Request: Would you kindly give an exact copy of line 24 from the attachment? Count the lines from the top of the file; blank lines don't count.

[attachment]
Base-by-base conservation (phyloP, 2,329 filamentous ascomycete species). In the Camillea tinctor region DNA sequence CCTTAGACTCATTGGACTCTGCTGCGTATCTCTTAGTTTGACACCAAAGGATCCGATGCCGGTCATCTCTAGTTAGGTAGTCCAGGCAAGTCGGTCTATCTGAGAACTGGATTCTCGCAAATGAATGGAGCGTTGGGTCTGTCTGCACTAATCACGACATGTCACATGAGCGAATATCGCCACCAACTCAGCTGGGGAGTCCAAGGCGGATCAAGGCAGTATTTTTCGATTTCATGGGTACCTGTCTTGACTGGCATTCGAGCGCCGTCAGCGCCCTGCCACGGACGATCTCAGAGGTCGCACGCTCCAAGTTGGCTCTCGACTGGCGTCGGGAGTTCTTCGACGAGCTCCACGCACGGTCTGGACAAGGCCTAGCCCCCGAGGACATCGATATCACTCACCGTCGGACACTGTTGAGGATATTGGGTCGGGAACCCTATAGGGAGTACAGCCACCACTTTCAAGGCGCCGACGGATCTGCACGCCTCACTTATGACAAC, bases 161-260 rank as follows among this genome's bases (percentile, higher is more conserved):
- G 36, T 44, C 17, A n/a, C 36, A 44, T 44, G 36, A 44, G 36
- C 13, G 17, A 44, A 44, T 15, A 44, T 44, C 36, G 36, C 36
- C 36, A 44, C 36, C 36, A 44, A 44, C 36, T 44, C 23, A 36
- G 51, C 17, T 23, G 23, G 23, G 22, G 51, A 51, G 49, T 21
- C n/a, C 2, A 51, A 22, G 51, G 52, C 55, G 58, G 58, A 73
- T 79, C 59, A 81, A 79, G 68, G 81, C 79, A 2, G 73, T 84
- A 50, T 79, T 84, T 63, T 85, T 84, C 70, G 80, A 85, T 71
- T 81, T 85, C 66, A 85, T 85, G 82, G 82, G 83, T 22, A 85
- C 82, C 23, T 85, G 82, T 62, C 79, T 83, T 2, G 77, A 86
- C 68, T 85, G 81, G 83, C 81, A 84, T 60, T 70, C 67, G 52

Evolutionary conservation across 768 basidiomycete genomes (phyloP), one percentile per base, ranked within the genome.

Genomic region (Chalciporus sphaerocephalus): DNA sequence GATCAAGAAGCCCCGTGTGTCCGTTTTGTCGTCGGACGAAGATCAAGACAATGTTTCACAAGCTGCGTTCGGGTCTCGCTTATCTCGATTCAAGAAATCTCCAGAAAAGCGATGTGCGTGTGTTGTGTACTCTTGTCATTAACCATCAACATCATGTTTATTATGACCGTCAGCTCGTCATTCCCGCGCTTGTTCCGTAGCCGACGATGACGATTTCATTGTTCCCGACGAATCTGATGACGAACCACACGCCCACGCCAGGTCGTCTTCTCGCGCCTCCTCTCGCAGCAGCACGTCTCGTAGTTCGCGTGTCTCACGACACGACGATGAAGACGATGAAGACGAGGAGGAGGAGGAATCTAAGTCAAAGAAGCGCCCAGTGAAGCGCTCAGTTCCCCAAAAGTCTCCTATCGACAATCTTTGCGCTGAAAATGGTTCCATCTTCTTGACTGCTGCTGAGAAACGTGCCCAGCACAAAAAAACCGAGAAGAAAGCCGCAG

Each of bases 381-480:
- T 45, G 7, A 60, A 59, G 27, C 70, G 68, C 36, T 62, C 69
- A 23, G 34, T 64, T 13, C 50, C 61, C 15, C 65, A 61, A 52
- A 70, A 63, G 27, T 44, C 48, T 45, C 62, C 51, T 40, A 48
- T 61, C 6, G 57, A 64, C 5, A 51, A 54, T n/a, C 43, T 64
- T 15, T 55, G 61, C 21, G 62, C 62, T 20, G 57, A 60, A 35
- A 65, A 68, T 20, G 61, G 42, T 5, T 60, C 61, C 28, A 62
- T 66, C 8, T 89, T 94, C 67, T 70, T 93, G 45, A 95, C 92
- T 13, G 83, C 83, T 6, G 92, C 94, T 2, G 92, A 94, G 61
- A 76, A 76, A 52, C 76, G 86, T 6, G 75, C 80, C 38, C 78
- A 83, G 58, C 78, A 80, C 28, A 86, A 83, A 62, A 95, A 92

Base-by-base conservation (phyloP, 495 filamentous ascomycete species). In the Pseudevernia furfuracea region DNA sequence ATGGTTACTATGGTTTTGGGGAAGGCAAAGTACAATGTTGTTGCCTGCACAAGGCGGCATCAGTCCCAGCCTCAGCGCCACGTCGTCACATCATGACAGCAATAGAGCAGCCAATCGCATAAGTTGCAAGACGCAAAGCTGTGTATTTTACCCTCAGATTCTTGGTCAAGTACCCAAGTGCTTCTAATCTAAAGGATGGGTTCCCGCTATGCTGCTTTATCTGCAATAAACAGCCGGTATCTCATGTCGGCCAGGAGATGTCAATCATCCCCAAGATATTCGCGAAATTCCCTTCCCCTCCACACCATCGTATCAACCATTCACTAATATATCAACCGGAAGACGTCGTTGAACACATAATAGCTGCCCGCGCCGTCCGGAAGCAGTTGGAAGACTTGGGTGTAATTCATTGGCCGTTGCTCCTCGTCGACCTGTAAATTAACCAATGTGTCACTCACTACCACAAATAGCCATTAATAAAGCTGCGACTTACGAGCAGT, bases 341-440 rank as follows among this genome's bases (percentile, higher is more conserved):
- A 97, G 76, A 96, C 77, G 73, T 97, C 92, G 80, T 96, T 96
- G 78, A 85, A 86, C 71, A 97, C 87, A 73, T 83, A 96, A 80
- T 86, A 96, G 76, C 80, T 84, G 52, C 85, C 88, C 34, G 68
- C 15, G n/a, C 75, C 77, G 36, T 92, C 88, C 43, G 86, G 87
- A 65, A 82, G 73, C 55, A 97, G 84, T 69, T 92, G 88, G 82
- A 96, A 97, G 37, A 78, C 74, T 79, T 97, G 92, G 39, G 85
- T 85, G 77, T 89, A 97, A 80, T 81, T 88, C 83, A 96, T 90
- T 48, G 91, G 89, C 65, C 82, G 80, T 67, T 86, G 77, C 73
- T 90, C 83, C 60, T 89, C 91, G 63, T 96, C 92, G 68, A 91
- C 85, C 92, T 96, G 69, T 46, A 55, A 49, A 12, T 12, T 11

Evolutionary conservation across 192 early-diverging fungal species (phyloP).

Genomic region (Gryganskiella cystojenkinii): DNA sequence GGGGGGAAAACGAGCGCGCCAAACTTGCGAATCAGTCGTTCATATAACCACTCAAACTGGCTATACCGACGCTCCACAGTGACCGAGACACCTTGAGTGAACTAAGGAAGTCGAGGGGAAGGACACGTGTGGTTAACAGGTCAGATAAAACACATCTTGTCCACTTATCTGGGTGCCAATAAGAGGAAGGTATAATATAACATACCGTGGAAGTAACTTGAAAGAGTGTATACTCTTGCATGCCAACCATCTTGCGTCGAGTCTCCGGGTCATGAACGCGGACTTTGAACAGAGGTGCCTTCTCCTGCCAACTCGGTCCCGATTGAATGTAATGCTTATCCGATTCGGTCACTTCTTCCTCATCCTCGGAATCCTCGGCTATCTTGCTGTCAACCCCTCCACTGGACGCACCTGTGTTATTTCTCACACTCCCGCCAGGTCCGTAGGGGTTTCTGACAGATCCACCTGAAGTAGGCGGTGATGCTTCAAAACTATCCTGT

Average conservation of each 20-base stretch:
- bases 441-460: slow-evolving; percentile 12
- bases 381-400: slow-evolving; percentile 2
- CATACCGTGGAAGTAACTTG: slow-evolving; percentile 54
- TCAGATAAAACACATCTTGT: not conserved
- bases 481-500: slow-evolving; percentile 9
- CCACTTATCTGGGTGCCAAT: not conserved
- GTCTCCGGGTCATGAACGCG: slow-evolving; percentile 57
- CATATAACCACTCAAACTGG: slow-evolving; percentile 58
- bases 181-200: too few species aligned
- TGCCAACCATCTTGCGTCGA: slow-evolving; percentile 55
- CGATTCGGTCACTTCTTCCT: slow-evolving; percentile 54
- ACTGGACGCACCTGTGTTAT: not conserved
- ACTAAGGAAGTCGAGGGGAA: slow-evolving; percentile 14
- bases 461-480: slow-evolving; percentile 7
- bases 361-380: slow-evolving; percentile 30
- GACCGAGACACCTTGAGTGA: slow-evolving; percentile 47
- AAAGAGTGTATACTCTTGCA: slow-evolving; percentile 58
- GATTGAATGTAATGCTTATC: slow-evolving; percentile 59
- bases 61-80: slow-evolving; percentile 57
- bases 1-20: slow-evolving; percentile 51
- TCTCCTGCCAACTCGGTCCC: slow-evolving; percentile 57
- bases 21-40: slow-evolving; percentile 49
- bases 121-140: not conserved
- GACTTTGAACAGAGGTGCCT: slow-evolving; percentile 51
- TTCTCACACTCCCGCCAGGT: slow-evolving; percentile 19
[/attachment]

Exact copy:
- A 83, G 58, C 78, A 80, C 28, A 86, A 83, A 62, A 95, A 92